Today on The Torrey & Dan Podcast, hatred is on the rise in the US, communities revolting against violence, PM Smith, Pastor of Huber Memorial Church joins the show as well. Listen to Torrey & Dan weekdays 2-6pm on WBAL News Radio 1090, FM 101.5 & the WBAL Radio app.
Interviews With The Hunting Masters - Big game Hunting podcast
Coyote Hunting with Heath Baker Show Notes: Heath Baker is a full-time coyote hunter. He's been hunting coyotes since he was 13, and the more he got into it, the more obsessed he became. Heath grew up watching Randy Anderson videos and says he was his idol. Heath is also a licensed clinical therapist, which you might not guess by looking at him. He's currently on a break from that work to focus on hunting, and we talk about how to make a living as a hunter. It's way more than just going out on the hunt. You have to take a unique approach, do something no one else does, and pursue it relentlessly. Today, Heath is the marketing director at Predator Tactics, a company that designs and manufactures high-quality hunting lights and gear. He goes live on Facebook while he's out hunting coyotes, and he has an 85% kill ratio when he's streaming. Heath also shows people how to work through the whole process and the entire dynamic in the moment. We take some questions from the audience about coyote calls and talk about best practices. Another audience question came through about Heath's go-to starting volume when using a Revolt caller. Heath shares his recommendations, what he's using today, and how to use the volume level to get coyotes' attention. We talk about what to do with coyotes that hang up a couple hundred yards out and how to adjust your call's pitch and volume to lure them in. I also ask Heath what he looks for when he chooses a place to go hunting and how he sets up a sequence. What's Inside: How Heath teaches coyote hunting through livestreams. Coyote calling tips around volume and pitch. How Heath chooses an ideal hunting spot. Mentioned in this episode Days In The Wild Podcast Phoenix Shooting Bags save 20% with code johnstallone Howl for Wildlife: https://www.howlforwildlife.org/ Predator Tactics Predator Tactics on Instagram Heath Baker on Instagram Short Description: Heath Baker is a full-time coyote hunter and heads up marketing at Predator Tactics. He hunts coyotes live on Facebook, where he shows people how to work through the whole process and the entire dynamic in the moment. We take some questions from the audience about coyote calls and what to do with coyotes that hang up a couple hundred yards away. I also ask Heath what he looks for when he chooses a place to go hunting and how he sets up a sequence. Tags big game hunting, hunting tips, hunting guide, buck hunting, hunting stories, coyote hunting, livestreaming, coyote calling, predator tactics, predator hunting
Photo: No known restrictions on publication. @Batchelorshow Baghdad 1932 tigris and euphrates american colony jerusalem history of israel israel euphrates river 01/01/1932 #Preview: #SpecialReport: The rise of ISIS in the Iraqi Sunni revolt. Ghaith Abdul-Ahad, author, A Stranger in Your Own City.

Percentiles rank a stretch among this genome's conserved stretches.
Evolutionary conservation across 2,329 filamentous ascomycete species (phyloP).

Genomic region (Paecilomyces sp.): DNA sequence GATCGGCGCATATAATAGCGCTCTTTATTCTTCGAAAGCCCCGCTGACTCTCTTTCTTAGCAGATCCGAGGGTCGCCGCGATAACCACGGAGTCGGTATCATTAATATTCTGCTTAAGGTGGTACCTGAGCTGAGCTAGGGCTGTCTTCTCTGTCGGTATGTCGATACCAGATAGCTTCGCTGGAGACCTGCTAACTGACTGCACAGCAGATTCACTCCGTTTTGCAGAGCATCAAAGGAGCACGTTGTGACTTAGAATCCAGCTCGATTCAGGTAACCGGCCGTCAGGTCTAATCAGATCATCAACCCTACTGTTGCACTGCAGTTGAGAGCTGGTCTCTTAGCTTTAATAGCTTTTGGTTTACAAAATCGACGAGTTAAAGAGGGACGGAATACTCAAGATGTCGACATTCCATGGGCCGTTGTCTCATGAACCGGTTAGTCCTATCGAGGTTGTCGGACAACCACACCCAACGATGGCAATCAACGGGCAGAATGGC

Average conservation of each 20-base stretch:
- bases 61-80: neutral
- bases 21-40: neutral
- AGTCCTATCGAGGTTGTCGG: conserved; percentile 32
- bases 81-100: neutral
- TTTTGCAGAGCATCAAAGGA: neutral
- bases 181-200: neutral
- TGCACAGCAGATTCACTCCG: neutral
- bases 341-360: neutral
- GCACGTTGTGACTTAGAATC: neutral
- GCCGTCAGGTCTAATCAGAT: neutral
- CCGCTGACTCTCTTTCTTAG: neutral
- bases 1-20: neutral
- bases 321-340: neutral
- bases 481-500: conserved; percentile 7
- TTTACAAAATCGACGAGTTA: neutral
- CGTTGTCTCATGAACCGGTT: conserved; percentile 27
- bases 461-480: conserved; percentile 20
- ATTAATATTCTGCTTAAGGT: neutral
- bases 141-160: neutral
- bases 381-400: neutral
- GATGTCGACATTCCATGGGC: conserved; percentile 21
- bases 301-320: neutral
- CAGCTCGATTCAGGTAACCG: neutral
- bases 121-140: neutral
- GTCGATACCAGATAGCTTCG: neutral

Financial Freedom for Physicians with Dr. Christopher H. Loo, MD-PhD
Description: Welcome to the podcast. In this episode, we will discuss with our guest, Bridgit Norris, on how to break free from conformity and create a life of your own design. Bridgit Norris, a game-changing leadership coach and brings her straight-talking, no-nonsense approach to this episode. Bridgit discusses how to be a rebel in a sea of conformity. She shares insights on how to stay true to yourself and not let society's expectations dictate your life. Next, Bridgit talks about how to stop living by society's rules and start living for yourself. She discusses the importance of letting go of societal expectations and discovering what makes you truly happy. Bridgit then delves into how to discover your unique path to success. She emphasizes the importance of being your own guru and following your intuition to create a fulfilling life. Bridgit then shares her insights on how to redefine success and live your best life in your 40s and beyond. She encourages listeners to embrace this new chapter of life and use it as an opportunity to grow and thrive. Finally, Bridgit discusses how to embrace your inner maverick and create a successful non-traditional business. She shares tips on how to overcome fear and take bold action to create a business that aligns with your values and passions. Throughout the podcast, Bridgit is always ready to answer questions about self-leadership, disruption, and the coaching industry. Her goal is to inspire listeners to break free from conformity and create a life of their own design. Join us for the podcast and become part of the revolution! Disclaimer: Not advice. Educational purposes only. Not an endorsement for or against. Results not vetted. Views of the guests do not represent those of the host or show. Do your due diligence. Click here to join PodMatch (the "AirBNB" of Podcasting): https://www.joinpodmatch.com/drchrisloomdphd We couldn't do it without the support of our listeners. To help support the show: CashApp- https://cash.app/$drchrisloomdphd Venmo- https://account.venmo.com/u/Chris-Loo-4 Buy Me a Coffee- https://www.buymeacoffee.com/chrisJx Thank you to our sponsor, CityVest: https://bit.ly/37AOgkp Click here to schedule a 1-on-1 private coaching call: https://www.drchrisloomdphd.com/book-online Click here to purchase my books on Amazon: https://amzn.to/2PaQn4p Follow our YouTube channel: https://www.youtube.com/chL1357 Thank you to our advertisers on Spotify. Financial Freedom for Physicians, Copyright 2023